Nagpur: A group of 90 Nagpurians left for Amarnath on 27th July, returning just two days ago. The day after they returned they heard of the firing on a bus of yatris in which 7 died tragically.
Today, Ramesh Baishware, who was part of the group,recounted his journey for us.
But a little about Ramesh first: this guy is from that very noble profession without whom you wouldn’t look respectable and well turned out every morning when you step out for work, he is our dhobi!
Come rain or storm or a burning cauldron of 48* outside, he comes thrice a day delivers freshly ironed crisp clothes and takes a fresh batch for ironing. His family has been subsiding on this profession of his; he has two children. A son and a daughter. His wife of 20+ years died last year of cancer. Ramesh spent about Rs. 7 lakhs on her treatment but could not save her. Throughout her illness, or even after her death, Ramesh took no off – even if it was twice rather than thrice a week, he still came for his job.
Thus it was surprising when he declared in May that he would not be coming for 13 – 14 days, two weeks!
“I am going on Amarnath ki yatra” he declared.
There were 6 of his family, including his 21 years old daughter, and some relatives of his wife.
They left from Nagpur by train on 1st July for Delhi; from where they took another train for Jammu.
“It was as soon as we left Jammu and entered Kashmir valley that we became very aware of the army’s protective net around us” says Ramesh. “One day out of Jammu, they made us halt for two days at Pahalgaom, because it was ‘unsafe’ to proceed and there was disturbance ahead. We were like guests of the army for those days, we were given two large halls to sleep in, and fed in their langhars. ” (All this company of yatris, got to eat a lot of Rajma- chawal in their 11 days trip, the staple food of Kashmir!)
It was not just the 90 people from Nagpur in 2 buses, by now they had joined a ‘convoy’ of 10 – 12 other buses.
The third night, they halted at Baltal, from where the trek up the Himalayas would begin the next day.
“There was snow all around; it was very cold and we were sleeping in tents!” recalls Ramesh.
They began walking up at 7.30 next morning. The route became more tortuous as the day progressed. Ramesh’ 21 years old daughter Nisha, began suffering from vertigo and lack of oxygen at some point. Fortunately there was a doctor in amidst the climbers who gave her some medicine that made her feel a little better.
“Or we would have to come back.”
Here onwards, Nisha and her cousin, a 18 year old boy, were taken on horse back with each horse having his own attendant.
“Even the horses, who must be doing the climb so often, are unsure of their footing, the route is so narrow and slippery.
At one turning, the horse carrying the young lad, slipped and almost fell in the valley with his passenger but the owner of the horse pushed the animal the other way with all his might. This made the horse-man slip down and fall but he held on to the cliff side and was pulled up by other men.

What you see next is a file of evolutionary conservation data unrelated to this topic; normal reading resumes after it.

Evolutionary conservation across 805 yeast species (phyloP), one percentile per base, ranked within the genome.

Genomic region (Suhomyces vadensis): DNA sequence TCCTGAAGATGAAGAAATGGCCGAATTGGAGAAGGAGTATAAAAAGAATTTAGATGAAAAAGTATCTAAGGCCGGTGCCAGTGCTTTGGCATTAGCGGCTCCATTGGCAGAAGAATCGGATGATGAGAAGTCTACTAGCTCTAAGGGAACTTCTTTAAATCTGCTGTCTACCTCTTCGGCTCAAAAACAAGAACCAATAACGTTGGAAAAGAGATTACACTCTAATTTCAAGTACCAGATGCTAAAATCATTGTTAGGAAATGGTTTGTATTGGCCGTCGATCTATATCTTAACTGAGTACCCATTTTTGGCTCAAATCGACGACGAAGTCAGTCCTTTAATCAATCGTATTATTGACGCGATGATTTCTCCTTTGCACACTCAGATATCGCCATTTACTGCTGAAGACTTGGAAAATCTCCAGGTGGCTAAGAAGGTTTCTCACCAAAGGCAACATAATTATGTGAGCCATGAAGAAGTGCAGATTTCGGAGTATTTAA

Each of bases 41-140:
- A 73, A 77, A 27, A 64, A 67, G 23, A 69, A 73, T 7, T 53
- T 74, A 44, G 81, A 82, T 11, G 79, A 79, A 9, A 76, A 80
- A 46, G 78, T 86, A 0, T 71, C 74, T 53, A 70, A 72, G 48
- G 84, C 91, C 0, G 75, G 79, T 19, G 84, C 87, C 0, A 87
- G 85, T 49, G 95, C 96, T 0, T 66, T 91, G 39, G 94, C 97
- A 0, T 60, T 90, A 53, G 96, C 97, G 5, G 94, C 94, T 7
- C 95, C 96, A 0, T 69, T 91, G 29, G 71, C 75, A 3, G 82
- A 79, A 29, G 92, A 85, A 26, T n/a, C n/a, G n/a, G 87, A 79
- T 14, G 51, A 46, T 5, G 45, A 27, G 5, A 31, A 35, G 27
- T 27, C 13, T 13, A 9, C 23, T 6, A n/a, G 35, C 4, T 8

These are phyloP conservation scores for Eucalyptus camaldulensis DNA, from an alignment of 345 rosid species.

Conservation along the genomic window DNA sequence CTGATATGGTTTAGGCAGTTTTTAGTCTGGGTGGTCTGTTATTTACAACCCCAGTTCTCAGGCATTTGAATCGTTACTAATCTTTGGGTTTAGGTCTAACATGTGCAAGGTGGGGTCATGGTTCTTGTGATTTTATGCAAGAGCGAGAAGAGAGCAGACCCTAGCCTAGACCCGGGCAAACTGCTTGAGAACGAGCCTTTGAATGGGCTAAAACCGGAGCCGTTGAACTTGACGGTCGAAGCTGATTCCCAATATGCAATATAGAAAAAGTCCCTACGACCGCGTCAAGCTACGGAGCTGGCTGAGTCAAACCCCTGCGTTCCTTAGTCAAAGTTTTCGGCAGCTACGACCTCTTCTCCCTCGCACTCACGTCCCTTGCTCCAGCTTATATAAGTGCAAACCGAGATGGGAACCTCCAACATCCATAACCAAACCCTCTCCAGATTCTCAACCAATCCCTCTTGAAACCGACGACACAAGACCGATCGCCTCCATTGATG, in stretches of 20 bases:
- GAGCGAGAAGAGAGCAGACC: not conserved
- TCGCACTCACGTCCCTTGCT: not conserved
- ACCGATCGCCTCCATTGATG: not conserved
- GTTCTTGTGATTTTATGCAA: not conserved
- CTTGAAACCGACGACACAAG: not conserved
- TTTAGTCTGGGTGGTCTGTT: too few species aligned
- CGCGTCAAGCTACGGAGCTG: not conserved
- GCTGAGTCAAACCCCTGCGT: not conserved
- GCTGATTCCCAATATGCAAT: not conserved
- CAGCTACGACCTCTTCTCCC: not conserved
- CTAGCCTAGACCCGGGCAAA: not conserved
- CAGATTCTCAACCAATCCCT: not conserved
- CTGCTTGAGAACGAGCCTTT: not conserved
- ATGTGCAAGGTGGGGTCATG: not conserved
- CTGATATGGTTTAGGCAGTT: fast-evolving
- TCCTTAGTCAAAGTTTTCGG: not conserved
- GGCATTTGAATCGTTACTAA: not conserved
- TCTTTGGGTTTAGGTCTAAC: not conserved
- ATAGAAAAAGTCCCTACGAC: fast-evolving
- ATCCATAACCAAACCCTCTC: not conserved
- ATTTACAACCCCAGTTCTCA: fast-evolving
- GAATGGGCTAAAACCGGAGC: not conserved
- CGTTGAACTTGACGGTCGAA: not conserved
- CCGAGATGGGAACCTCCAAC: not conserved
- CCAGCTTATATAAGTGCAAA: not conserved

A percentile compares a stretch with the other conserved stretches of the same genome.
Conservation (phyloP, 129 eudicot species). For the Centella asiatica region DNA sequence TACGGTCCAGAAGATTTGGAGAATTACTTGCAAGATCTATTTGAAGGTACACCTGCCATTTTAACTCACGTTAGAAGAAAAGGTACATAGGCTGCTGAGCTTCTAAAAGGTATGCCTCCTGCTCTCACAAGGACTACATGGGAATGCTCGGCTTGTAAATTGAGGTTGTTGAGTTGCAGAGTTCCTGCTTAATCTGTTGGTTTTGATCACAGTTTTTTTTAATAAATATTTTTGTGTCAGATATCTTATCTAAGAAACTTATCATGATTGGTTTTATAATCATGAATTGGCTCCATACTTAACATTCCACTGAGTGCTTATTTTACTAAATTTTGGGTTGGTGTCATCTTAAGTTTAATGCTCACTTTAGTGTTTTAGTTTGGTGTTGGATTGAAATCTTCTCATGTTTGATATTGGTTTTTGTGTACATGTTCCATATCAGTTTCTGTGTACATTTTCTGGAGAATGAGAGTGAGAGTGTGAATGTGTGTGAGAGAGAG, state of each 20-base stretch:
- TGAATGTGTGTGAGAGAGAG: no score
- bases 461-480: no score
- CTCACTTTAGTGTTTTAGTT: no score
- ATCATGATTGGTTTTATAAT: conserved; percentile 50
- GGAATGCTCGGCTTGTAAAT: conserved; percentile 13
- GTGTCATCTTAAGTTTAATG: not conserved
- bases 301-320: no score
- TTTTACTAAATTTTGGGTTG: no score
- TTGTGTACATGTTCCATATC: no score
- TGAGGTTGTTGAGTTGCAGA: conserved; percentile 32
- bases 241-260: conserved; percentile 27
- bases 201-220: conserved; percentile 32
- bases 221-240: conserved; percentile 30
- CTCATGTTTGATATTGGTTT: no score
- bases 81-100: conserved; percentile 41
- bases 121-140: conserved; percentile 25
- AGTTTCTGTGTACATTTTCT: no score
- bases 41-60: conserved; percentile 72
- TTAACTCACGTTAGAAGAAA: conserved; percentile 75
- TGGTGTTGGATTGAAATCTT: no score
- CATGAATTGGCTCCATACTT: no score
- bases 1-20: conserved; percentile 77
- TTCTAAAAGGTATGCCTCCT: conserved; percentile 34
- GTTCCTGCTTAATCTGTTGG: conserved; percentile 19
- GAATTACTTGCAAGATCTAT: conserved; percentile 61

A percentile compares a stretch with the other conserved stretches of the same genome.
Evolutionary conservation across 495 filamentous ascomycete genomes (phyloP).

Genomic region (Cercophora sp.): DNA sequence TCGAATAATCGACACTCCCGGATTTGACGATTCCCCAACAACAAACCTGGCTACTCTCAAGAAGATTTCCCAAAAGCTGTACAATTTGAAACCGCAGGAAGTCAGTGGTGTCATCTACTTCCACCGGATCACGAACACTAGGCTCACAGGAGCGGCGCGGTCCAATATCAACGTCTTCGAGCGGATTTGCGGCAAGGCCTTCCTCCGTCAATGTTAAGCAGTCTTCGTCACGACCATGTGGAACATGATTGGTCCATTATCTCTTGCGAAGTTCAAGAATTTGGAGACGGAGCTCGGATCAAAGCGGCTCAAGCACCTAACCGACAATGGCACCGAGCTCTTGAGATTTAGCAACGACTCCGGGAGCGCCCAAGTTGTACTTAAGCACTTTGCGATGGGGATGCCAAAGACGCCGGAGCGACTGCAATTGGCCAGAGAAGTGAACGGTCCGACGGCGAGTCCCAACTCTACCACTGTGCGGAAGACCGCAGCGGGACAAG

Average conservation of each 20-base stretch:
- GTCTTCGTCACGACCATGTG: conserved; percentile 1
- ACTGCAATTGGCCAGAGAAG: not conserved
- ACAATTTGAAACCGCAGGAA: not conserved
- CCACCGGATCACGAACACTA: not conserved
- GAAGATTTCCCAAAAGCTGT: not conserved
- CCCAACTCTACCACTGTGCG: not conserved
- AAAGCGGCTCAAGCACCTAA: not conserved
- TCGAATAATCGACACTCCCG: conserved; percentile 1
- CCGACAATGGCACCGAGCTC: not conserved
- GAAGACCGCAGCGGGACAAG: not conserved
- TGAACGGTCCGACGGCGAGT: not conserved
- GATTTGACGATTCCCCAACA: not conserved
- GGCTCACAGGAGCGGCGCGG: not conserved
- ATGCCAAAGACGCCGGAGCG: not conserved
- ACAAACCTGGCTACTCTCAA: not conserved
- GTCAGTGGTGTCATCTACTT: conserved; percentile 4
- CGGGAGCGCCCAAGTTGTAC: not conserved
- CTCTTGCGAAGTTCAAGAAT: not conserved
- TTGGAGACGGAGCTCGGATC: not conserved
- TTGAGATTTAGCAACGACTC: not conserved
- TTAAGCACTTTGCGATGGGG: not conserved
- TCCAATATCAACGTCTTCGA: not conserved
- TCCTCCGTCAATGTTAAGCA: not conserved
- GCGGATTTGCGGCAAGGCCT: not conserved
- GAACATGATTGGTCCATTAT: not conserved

The group had to halt once at Sheshnag on the way up. This place was even more cold than Baltal and again only tents were available to sleep.
They continued with the climb next day at 7.30 a.m. again and reached the top at 4.30 p.m. But it was 6.30 by the time they got ‘darshan’ of the Amarnath ‘shrine’ which is actually a huge solid sheet of ice made of water dripping from the top into a body of water below. It appears somewhat like a Shiv ling and is considered THE pre historic avatar of Shiva. Cries of ‘Jai Bhole naath’ rend the air as the ice ling is spotted. But devotees who have spent two days climbing, risking their very lives, cannot linger for a minute also in front of the natural wonder. They are made to move on by the guides present there. There is such a rush of human beings at that point!
After one night’s halt at the zenith, the next day the group climbed down by another route which involved just a day of trekking down.
“We wanted to proceed to Gulmarg after that, but again the army prevented us from going there due to ‘conditions’. So we went to Shrinagar instead and enjoyed shikara rides in the Dal ‘jheel’.
The tourists do shopping also during the boat ride. At one end of the lake there is a huge floating market of shikaras which are ‘shops’ selling various ware. Ramesh and company bought ‘jerkins’ , dry fruits and the famous Kashmiri handicrafts from them.
“How was your interaction with locals? How did Kashmiri people behave with you?” We asked.
“They were normal. ‘We are not against you, tourists. But we fear the army who pulls us out of our homes at night to ‘interrogate’ us, often beating us up also. It can be anyone’s turn any night!’ they told us” recounted Ramesh. He was full of admiration in fact of the young horse owner who saved his nephew. “But for him we would have lost our ‘Munna’. My daughter was also feeling very giddy, even on horse back. Her attendant looked after HER and the horse, both!”
Around the Dal lake, one of the buses in their convoy became a target of some stones which came suddenly from a hidden by lane. No one could see who was throwing them, but as soon as the army reacted, they went away. The entire convoy was also preceded and followed by army vehicles.
“Will you go back to Amarnath again?” We asked Ramesh.
“No, definitely not! Once is enough, and I do not say this because of fear of terrorists attacks.
We never really felt scared on that count. We were very well protected from that danger. But no one can protect you from the brutal terrain, the dangerous climb and the tortuous weather! It is because of that I do not want to go back.” Ramesh concludes.
In his parting shot he says ” I will not mind the hot Nagpur summers anymore! Better to live in this weather than live 12 months in the cold and cruel conditions of Kashmir.”
—Sunita Mudaliar (Executive Editor)